Turks and Caicos
29 December 2012 | Sapodilla Bay
Bert Blue Sky NE 15kn
In our previous blog from George Town I mentioned what George Town is too many people. What I did not mention is that George Town’s nick name is “Chicken Harbor”. Many people have plans to sail in the East Caribbean and choose to sail The Bahamas from Bimini, Nassau and the Exumas to George Town and make the crossing over the Exuma Sound to Long Island and south east to the large Caribbean Island of Espanola (Haiti and Dominican Republic) and Puerto Rico and further to the Windward and Lee Islands. This means that as soon you pass the north point of Long Island you expose yourself to the real North Atlantic Ocean and this large body of water can bring quite large northerly swells. Exposing yourself, the crew and the boat to this this environment makes many sailors “chicken out”; they decide to stay in George Town and try it some other time in the future. During our Christmas party on “Hamburger Beach” we met many sailors who shared this experience and are very happy in George Town. We shared our table with a couple from Germany who together with their 10 year old son make a 6 month trip and a couple from Switzerland who sails for a long time already since their retirement. It was a nice beach party.
Although Dorothy and I have crossed the Gulf Stream from Miami to The Bahamas many times over the past 4 years, a few times in extreme conditions, we still had some concerns about how we would handle the challenge to sail the Atlantic. We are in Provo (Providenciales) in the Turks and Caicos Islands, so we passed the test. This was a 240 miles long trip that we decided to do in one shot without stopping. It took us 51 hours from anchor up in George Town to anchor down in Sapodilla Bay in Provo. We had selected this weather window for its calm seas and wind. However, the wind was from the South East and that meant that we had the wind all the time and in many cases the current as well on the nose except during the Exuma Sound crossing. The wind and swells constantly changed in strength and the swells also in direction. We had calm seas and very confused seas (waves and swells from different directions). We had the most extreme condition when I was cooking breakfast on Thursday morning, but we ate and had a great time. It was full moon and the ocean was beautiful with this incredible light source. The most beautiful time of the day was when the sun came up and the moon was still over the horizon. Light came from two opposite sides with all different colors of the clouds. It was a great trip, but wished we could have used the sails instead of the engine as much.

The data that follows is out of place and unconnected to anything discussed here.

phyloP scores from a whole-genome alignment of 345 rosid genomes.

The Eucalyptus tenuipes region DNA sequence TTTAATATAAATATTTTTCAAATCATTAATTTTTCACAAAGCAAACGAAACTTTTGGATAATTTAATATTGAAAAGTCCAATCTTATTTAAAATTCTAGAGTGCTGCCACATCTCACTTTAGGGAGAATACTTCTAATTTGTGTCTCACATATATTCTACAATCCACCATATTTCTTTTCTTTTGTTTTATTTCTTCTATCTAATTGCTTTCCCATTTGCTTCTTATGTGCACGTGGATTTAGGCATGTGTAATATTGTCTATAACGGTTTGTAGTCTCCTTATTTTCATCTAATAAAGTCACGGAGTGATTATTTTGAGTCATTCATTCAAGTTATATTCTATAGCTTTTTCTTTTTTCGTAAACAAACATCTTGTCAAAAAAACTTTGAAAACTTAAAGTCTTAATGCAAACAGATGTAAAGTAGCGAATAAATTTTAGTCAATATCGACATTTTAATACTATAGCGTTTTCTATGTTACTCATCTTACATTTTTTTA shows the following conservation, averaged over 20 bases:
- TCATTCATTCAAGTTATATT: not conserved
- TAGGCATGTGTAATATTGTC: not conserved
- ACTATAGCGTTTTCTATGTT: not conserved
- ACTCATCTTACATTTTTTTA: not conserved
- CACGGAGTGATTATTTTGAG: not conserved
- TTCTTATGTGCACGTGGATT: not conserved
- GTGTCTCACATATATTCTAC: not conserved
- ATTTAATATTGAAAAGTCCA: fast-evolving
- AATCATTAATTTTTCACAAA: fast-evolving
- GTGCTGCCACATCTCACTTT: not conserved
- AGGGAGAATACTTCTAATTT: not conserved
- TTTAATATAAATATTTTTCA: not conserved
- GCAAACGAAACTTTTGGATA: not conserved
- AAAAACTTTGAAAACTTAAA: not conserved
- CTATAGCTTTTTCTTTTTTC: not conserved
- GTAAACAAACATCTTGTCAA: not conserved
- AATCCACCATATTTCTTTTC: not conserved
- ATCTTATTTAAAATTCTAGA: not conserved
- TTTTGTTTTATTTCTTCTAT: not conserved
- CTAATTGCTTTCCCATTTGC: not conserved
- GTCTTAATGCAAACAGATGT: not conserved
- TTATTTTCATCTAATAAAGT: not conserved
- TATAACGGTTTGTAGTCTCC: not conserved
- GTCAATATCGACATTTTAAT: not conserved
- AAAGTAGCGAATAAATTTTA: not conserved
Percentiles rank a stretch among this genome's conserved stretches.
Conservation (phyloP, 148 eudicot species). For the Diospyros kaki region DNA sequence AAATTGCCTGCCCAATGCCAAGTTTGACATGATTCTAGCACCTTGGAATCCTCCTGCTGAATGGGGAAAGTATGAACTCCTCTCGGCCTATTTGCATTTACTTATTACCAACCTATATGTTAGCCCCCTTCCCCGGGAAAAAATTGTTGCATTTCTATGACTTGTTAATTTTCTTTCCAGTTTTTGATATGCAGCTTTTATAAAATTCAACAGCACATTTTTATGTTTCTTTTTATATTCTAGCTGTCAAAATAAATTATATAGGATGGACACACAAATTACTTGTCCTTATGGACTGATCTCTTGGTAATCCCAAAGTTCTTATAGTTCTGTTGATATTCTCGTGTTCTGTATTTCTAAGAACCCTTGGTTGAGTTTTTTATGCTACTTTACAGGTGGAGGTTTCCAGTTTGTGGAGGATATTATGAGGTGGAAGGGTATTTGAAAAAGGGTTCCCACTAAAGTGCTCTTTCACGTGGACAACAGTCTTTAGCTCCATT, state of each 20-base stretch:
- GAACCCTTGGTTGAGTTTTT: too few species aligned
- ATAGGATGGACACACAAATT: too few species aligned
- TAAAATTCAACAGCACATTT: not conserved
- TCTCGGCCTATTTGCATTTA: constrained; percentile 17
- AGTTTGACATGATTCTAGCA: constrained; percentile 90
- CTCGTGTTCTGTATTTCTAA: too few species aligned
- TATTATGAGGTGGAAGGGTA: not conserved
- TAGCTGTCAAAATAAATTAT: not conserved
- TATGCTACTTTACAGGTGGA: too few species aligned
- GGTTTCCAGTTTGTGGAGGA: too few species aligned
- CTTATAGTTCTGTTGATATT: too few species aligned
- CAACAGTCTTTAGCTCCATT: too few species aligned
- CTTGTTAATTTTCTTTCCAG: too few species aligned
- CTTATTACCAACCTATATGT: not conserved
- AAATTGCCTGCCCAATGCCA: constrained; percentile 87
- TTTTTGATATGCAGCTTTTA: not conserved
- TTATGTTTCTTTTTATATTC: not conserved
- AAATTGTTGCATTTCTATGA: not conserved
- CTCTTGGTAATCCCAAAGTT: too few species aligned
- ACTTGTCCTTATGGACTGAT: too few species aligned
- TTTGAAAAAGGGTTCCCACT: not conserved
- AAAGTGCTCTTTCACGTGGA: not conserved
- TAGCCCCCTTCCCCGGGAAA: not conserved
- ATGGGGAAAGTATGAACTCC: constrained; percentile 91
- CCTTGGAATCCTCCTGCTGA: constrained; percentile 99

Arriving in the Caicos Bank is a wonderful experience. As soon as you come close to the entrance of channel, in our case the Sandbore Channel, the water color changes from dark blue to azure blue with clear visibility to the sandy bottom. However, before we went through the channel I wanted to empty the waste tank but the macerator pump tripped and seemed to be clogged. We had to empty the tank with a hand pump! Welcome to the life of a cruiser, no plumber available to do the dirty work. But everything is functioning again. This morning we had breakfast in the cockpit after a long night’s sleep, the sun is shining, we have a nice refreshing breeze from the north east, and the bay and the bank are beautiful. A nice reward for yesterday’s hard work.
Provo is a tourist destination with many resorts including Club Med on the north side of the island. This part of the island has beautiful beaches and calm water due to a reef system along the coast that protects the beaches from the Atlantic. This tourist flow has increased the cost of living on this island to an extreme level and most cruisers are just passing true. We will stay a couple of days before we continue on to the Dominican Republic.
We wish everybody a Very Happy, Healthy and Prosperous 2013 and we hope for ourselves that this retirement trip will give us all the things we have dreamed about.